Nor the division of a battle knows
More than a spinster—unless the bookish theatric,
Wherein the togèd consuls can propose
As masterly as he: mere prattle, without practice
Is all his soldiership. But he, sir, had the election;
And I, of whom his eyes had seen the proof
At Rhodes, at Cyprus, and on other grounds
Christian and heathen, must be beleed and calmed
by debtor and creditor. This counter-caster,
He, in good time, must his lieutenant be (1.1.21-34)
Iago is bitter, and he promises he will get his payback. He will only play to love Othello and follow his orders, but he has a plan to use any chance he gets to betray Othello. However, Iago does not portray his racism and bitterness to Othello’s face, and he chooses to go behind his back and say things against Othello. After the argument, Iago proposes that they go now to Desdemona’s father, Brabantio, and cause a commotion. At Brabantio’s house, Brabantio is asleep, and they show up and make a commotion. They shout at the sleeping Brabantio. They warn him that he should be careful with thieves and his daughter, Desdemona. Iago shouts at Brabantio, “Awake! What ho, Brabantio! Thieves, thieves! Look at your house, your daughter, and your bags! Thieves, thieves!” (1.1.86-88). Iago refers to Othello as a thieve. In the Elizabethan period, the black people were referred to as thieves because of their dark skin color considered to be evil.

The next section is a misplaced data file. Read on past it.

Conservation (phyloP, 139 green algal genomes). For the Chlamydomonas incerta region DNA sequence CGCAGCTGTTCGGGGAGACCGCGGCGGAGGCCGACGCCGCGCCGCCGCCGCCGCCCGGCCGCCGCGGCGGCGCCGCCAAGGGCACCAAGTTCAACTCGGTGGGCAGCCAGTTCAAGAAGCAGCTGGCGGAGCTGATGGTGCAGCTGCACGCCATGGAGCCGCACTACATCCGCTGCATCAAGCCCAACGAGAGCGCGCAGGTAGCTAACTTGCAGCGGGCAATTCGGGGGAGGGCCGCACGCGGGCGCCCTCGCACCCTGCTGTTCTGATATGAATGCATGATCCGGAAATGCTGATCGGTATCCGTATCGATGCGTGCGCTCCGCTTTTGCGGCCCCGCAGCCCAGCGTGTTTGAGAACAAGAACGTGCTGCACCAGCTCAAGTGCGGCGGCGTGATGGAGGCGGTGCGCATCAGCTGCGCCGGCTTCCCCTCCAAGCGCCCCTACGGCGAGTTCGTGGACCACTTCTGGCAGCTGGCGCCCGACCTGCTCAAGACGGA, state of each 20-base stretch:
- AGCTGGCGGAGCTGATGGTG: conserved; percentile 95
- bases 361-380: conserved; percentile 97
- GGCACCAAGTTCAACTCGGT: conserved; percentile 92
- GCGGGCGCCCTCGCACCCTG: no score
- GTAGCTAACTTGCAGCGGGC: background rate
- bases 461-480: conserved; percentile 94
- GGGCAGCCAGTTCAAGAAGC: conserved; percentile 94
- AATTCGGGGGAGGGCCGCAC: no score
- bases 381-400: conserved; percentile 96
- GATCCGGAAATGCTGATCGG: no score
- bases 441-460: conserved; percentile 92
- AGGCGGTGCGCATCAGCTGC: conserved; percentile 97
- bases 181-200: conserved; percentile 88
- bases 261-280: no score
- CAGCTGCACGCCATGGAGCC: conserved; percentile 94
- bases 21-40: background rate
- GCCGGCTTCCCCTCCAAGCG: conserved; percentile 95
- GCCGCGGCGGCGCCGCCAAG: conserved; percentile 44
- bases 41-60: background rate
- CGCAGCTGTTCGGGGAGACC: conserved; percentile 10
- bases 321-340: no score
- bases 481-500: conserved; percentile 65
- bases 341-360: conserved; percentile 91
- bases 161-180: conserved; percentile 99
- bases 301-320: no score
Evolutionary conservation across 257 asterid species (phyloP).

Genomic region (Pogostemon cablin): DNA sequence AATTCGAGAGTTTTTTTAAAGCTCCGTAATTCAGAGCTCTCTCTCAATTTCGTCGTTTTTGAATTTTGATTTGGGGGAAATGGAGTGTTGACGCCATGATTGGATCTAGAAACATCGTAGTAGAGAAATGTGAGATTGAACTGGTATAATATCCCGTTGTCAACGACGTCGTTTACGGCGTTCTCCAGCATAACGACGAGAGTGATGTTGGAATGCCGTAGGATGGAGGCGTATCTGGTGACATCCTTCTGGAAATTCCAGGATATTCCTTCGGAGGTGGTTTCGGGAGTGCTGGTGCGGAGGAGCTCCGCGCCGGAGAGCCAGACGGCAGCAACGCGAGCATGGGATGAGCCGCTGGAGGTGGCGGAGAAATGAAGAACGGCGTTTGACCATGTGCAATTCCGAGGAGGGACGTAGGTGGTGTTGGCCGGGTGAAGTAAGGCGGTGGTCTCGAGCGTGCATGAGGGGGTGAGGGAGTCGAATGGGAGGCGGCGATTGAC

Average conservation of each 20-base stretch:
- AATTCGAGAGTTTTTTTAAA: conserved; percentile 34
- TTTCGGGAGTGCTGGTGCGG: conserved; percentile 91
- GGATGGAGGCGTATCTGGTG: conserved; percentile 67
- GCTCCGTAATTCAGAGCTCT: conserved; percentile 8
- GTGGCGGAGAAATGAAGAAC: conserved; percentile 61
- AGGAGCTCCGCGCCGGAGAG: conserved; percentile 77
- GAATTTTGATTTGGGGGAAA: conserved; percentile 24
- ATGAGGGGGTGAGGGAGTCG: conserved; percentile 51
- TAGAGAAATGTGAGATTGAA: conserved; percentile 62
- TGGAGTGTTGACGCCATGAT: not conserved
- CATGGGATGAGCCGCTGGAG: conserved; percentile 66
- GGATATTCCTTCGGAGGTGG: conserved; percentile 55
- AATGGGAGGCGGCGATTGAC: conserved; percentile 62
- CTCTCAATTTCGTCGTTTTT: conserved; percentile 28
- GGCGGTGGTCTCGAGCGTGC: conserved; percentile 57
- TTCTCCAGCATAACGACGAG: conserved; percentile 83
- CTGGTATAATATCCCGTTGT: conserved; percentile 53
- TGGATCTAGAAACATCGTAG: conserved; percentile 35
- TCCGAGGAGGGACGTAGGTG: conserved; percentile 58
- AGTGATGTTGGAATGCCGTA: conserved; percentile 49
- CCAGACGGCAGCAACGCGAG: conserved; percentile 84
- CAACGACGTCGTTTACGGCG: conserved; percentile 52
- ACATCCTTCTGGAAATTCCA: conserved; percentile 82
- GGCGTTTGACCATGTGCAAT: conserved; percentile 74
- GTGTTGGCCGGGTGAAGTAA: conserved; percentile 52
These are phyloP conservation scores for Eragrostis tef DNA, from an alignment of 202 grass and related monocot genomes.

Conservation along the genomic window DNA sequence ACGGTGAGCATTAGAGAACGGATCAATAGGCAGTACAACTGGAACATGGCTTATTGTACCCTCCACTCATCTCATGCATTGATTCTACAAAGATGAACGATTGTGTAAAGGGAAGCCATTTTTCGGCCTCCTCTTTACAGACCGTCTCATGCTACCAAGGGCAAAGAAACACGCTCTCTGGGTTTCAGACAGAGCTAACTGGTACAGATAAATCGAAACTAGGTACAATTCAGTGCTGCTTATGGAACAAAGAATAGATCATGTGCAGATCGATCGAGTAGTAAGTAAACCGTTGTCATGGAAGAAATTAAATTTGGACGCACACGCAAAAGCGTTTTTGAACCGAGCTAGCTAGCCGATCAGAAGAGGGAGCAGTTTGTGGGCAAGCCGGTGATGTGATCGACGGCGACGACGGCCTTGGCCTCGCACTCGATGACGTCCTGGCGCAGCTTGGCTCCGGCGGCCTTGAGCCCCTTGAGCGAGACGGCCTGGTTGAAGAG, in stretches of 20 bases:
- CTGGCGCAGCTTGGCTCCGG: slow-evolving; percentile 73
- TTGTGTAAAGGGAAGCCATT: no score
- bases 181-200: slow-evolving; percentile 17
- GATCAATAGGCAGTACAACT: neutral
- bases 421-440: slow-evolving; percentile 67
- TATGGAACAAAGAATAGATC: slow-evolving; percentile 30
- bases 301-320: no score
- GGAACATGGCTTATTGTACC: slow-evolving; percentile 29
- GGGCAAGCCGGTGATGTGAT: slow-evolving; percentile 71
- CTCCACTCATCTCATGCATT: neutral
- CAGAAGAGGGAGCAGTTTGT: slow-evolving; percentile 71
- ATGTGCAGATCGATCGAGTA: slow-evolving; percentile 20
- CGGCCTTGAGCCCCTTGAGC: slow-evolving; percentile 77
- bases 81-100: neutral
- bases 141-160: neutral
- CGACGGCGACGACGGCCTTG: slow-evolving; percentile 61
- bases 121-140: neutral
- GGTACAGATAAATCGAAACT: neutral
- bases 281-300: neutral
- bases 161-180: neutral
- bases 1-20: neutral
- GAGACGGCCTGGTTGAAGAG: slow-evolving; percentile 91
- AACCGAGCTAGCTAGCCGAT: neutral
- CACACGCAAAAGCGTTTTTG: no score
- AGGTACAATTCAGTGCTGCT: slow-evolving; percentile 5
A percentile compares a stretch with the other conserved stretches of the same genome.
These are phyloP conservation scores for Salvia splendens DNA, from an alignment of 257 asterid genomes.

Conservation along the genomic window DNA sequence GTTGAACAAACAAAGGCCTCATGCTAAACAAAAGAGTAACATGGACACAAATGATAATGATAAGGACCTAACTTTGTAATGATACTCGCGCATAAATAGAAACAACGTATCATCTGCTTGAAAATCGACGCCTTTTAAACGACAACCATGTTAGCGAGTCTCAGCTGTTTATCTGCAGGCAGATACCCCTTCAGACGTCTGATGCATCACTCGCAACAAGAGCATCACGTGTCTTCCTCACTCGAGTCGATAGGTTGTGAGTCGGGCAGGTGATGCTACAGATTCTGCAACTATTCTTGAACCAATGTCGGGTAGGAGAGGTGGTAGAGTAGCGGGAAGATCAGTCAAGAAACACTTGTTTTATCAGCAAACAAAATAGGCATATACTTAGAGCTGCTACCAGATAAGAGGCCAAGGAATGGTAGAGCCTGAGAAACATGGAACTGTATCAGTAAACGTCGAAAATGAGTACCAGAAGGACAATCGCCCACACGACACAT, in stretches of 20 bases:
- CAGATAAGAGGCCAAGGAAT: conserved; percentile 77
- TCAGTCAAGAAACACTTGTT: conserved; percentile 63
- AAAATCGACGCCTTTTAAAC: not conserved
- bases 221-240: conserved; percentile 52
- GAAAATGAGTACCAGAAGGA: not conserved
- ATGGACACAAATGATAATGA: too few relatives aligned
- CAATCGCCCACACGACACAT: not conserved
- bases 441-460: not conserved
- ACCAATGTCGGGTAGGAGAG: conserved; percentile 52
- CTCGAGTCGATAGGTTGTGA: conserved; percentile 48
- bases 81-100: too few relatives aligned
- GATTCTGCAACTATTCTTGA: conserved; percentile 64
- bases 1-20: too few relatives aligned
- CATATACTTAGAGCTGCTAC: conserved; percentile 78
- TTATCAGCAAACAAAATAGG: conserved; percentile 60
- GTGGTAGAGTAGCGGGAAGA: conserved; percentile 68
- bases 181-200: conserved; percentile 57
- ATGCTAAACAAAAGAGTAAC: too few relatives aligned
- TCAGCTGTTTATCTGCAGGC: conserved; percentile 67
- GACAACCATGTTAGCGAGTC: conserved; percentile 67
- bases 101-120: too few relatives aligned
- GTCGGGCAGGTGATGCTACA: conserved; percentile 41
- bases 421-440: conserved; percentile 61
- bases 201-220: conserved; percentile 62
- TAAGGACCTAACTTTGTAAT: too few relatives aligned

After Brabantio is awake, the news that his daughter has run away with Othello has delivered by Iago using racist remarks.
“Even now, now, very now, an old black ram
is tupping your white ewe. Arise, arise!
Awake the snorting citizens with the bell,
Or else the devil will make a grandsire of you.
Arise, I say!” (1.1.97-101)